Aibling, Germany - Two commuter trains crashed head-on in southern Germany on Tuesday, killing at least nine people and injuring more than 100, in one of the country's deadliest rail accidents in years.
Hundreds of rescuers were scouring for more passengers trapped in the mangled wreckage in a wooded area near Bad Aibling, a spa town about 60 kilometres (40 miles) southeast of Munich.
At least two carriages from one train were overturned, while the front of the other was crushed. Blue, yellow and silver metal debris was strewn around the crash site next to a river in the southern state of Bavaria.
"We now have nine dead," said police spokesman Juergen Thalmeier. One person was still missing, likely trapped in the wreckage.
Eighteen people were seriously injured and 90 had light injuries, police said in a statement.
The two train drivers and two conductors were among those killed, local broadcaster Bayerischer Rundfunk reported.
German Chancellor Angela Merkel expressed shock at the news.
"I am dismayed and saddened by the serious train accident this morning at Bad Aibling," Merkel said in a statement.
"My sympathy goes out especially to the families of the nine people who have lost their lives." Transport Minister Alexander Dobrindt said the rail track was fitted with an automatic braking system aimed at preventing such crashes, and that investigators were proving if there had been "a technical problem or human error".
"One train was jammed into the other and the carriage of the second train was completely torn apart," he said.
Three black boxes on the trains should help shed light on the accident, he said, adding that two had already been recovered, and the third should be found in the course of the day.
The trains collided at high speed, and both drivers probably did not see each other until the last minute because the crash happened on a curve, said Dobrindt.
"At the moment we will have to wait (for the result of the investigation), everything else is speculation, and would be unhelpful and inappropriate," he said.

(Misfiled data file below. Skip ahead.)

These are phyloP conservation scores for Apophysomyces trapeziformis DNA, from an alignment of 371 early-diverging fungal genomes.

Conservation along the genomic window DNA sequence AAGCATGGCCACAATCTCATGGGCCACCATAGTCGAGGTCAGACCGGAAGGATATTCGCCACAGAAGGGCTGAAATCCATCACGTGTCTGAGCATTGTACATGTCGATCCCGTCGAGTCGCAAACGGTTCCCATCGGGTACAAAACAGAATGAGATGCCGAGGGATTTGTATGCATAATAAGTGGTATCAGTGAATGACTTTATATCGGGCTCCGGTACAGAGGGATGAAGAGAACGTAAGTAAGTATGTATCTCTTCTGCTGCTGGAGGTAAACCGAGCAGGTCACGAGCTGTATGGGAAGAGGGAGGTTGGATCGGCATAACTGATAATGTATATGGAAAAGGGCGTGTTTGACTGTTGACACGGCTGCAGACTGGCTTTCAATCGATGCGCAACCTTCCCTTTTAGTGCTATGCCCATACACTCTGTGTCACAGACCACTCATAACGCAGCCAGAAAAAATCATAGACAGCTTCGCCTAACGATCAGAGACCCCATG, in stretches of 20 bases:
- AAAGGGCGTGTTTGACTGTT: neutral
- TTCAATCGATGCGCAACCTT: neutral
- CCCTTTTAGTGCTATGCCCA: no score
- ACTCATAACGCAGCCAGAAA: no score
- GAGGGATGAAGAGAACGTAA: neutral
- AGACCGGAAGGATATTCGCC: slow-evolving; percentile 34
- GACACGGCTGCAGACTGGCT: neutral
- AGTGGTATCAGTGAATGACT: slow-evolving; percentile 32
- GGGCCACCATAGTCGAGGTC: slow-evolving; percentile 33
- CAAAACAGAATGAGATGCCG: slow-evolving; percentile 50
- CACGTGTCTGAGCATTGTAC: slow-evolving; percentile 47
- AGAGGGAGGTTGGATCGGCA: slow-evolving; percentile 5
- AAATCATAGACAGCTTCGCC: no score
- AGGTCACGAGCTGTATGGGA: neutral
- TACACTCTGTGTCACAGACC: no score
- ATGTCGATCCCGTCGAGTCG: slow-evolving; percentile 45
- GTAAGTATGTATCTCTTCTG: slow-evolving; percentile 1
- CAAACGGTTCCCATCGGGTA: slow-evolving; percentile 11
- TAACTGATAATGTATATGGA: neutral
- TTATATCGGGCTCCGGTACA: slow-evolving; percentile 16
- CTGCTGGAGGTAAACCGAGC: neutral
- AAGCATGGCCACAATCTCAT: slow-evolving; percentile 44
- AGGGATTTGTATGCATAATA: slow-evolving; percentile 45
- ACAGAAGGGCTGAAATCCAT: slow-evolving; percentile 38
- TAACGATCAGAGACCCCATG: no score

A passenger named as Patrick B. told local radio Rosenheim 24 that shortly after leaving the station of Kolbermoor, "the train suddenly braked, there was a loud noise and the light went out".
He said he "heard people shouting for help everywhere" and together with a young man, he opened the carriage door using the emergency system.
"We led passengers onto a slope, and only one man with a broken leg could not be helped out. Shortly after, the first emergency workers arrived." Some 700 firefighters, emergency services workers and police officers were deployed in the rescue operation, which was complicated because the forest crash site was difficult to access.
Rescuers focused on the impact area of the trains, using electric saws to cut through the mangled wreckage.
Underlining the difficulty of the emergency operation, mountain rescuer Joerg Becker told NTV: "The terrain is not only difficult to access but the large number of injured also requires a massive coordination effort between so many rescue and aid groups." About a dozen helicopters were also deployed, with television footage showing them waiting in a clearing outside the forest, from where rescuers were emerging with stretchers carrying the injured.
Besides the rail stretch, two nearby roads were also closed to traffic.
"The tragic accident occurred on the single-track route between Rosenheim and Holzkirchen this morning shortly after 7:00 am (0600 GMT)," regional rail company Meridian, a subsidiary of the French group Transdev, said in a statement.
"The accident is an enormous shock for us," said Bernd Rosenbusch, who heads the Bavarian rail company BOB that operates trains on the route.
"We will do everything to help travellers, their relatives and our employees."
Christian Schreyer, chief executive of Transdev, said: "We are deeply shocked and stunned that something like this could have happened. Our thoughts are with the victims and families of the victims".
After German rail was liberalised at the end of the 1990s, BOB - a subsidiary of Transdev, became one of the train operators competing with state-run Deutsche Bahn.
Although it has lost its monopoly operating status, Deutsche Bahn still owns the rail network.
The accident is believed to be Germany's first fatal train crash since April 2012, when three people were killed and 13 injured in a collision between two regional trains in the western city of Offenbach.
The country's deadliest post-war accident happened in 1998, when a high-speed ICE train linking Munich and Hamburg derailed in the northern town of Eschede, killing 101 people and injuring 88.